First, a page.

January 23, 2021, 10:27:00 PM
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Topic: Another question, about buffer solutions, where I'm very confused at what to do  (Read 501 times)

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Offline RaelAerosolKid

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So my teacher gave us an exercise list and one of the questions (translated) was this:

"A solution (A) contains an alkaline mixture of Na2X 0.2000M [H2X (pKa1 = 5.5) and HX-
(pKa2 = 11.0)] and 0.2500 M NaY [HY (pKa1 = 11.0)].
A 10.00 mL aliquot of solution (A) was titrated against 0.2000 M HCl solution.

What volume of 1.5000 M HCl solution should be added to 2.00 L of solution (A) for
to obtain a buffer solution pH = 7.0?"

I was taught how to calculate the volume when I had a simple weak acid and salt, not this mess.

I thought about giving priority to the strongest acid, or to the first Ka, or the most concentrated salt but I never came to a solid conclusion. I have searched "buffer solution with mixture of 2 weak acid salts" and found nothing.

Is this question even solvable? xD

Thanks in advance




Offline AWK

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Quote
I was taught how to calculate the volume when I had a simple weak acid and salt, not this mess.
Calculate it independently for both salts and add the volumes of acid.
Quote
What volume of 1.5000 M HCl solution should be added to 2.00 L of solution (A) for to obtain a buffer solution pH = 7.0?"
Frankly saying, chemists will not consider this solution after neutralization as a buffer solution. But roughly you can think of it as a buffer solution based on the acid dissociation constant Ka1.
AWK

Offline RaelAerosolKid

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Don't know if this is against the rules, but could you be more direct in how to solve this question?

The first part makes total sense, thanks.

But when I think about the Henderson–Hasselbalch equation to find the pH,
(it would be "pH = Pka1 - log(([H2X] + moles of HCl)/([HX-] - moles of HCl))", right?)
 I don't know the concentration of [H2X] or [HX-] to begin with so therefore I also wouldn't know what amount of HCl to add

Am I missing something? Damn this subject is hard

Offline RaelAerosolKid

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Oh I think I have a clue, I just have to calculate the pH of the salt solution alone and then I think there is no need to do the Henderson–Hasselbalch equation.

So I would have, say, X2- from the salt + H2O -> HX- + OH-

That means I would have to use the Ka2 to then transform it into a Kb and then find the concentration

Is this correct?

Offline AWK

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Solve for buffer H2X/NaHX with the sum of the concentration 0.2000 M, then neutralize all salts with HCl.
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Offline RaelAerosolKid

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Nope, didn't work. I found that a 2L solution of any of the 2 salts had a pH of about 12.19. That would require an absurdly low amount of HCl to be added to change the pH to 7

FU&*K.

(I wrote this before your reply)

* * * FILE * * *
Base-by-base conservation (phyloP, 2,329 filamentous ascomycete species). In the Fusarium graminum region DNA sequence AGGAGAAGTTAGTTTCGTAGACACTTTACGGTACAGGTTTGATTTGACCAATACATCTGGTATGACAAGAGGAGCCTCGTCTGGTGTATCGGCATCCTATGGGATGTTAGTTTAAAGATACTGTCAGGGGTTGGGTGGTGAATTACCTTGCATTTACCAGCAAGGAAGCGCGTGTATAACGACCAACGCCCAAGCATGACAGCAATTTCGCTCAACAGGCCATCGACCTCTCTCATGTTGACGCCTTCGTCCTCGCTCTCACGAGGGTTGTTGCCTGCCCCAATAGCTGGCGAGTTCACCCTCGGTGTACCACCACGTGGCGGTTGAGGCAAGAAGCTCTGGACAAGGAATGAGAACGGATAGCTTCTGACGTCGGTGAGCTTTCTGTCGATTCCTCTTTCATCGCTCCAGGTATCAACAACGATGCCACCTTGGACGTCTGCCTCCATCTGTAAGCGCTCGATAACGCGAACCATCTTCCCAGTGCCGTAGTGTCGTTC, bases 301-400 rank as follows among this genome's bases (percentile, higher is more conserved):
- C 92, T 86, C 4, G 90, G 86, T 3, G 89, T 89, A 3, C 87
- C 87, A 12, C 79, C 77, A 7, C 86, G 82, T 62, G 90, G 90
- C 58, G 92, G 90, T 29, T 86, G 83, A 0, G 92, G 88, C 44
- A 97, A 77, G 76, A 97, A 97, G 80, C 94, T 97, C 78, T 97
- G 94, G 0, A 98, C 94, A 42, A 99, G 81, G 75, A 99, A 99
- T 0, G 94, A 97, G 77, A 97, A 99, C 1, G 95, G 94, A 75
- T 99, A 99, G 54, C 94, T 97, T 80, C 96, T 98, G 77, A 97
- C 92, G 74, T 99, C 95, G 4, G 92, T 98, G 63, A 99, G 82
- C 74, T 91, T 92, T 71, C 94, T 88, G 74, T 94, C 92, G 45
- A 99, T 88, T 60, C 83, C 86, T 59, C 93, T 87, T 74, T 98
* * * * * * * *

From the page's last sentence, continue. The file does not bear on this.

Offline RaelAerosolKid

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Solve for buffer H2X/NaHX with the sum of the concentration 0.2000 M, then neutralize all salts with HCl.
Ok so I did "7 = 5.5 - (log ([H2X]/[NaHX]))" and "[H2X] + [NaHX] = 0.2"
The result was that [H2X] = 0.00613 and [NaHX] = 0.19387

I thought about the reaction 2HCl + Na2X --> H2X + 2NaCl

Does that mean I would have to do stoichiometry and get a amount of 0.00613 of H2X if I want to get a pH of 7? (And then do the same in the other salt)

Sorry for the amount of questions, my teacher doesn't really explain this really well

Offline AWK

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Neutralize NaY completely
Neutralize Na2X to NaHX
Then neutralize 0.19387 M to H2X should 0.006
Add all HCl used (remember about 2 liters of solution.
I estimated volume HCl between 0.85 - 0.87 L without a calculator. should be ~0.6
« Last Edit: January 10, 2021, 06:08:54 PM by AWK »
AWK

Offline RaelAerosolKid

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Would this explanation assume that we have a reaction that is like "HCl + Na2X --> NaHX + NaCl" and not right away "2HCl + Na2X --> H2X + 2NaCl"?

Offline AWK

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This is exactly how many reactions go.
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Offline Borek

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Would this explanation assume that we have a reaction that is like "HCl + Na2X --> NaHX + NaCl" and not right away "2HCl + Na2X --> H2X + 2NaCl"?

You had a very similar conceptual problem with Ca(OH)2 question. Protonation of X is a two step process which can be written as two consecutive steps or as an overall reaction. Both approaches have their applications, neither is "right" or "better" in general.
ChemBuddy chemical calculators - stoichiometry, pH, concentration, buffer preparation, titrations.info, pH-meter.info

Offline RaelAerosolKid

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Would this explanation assume that we have a reaction that is like "HCl + Na2X --> NaHX + NaCl" and not right away "2HCl + Na2X --> H2X + 2NaCl"?

You had a very similar conceptual problem with Ca(OH)2 question. Protonation of X is a two step process which can be written as two consecutive steps or as an overall reaction. Both approaches have their applications, neither is "right" or "better" in general.

Ok I think I managed to do it, thank you so much for your help

More helpful than my own teacher  ;)

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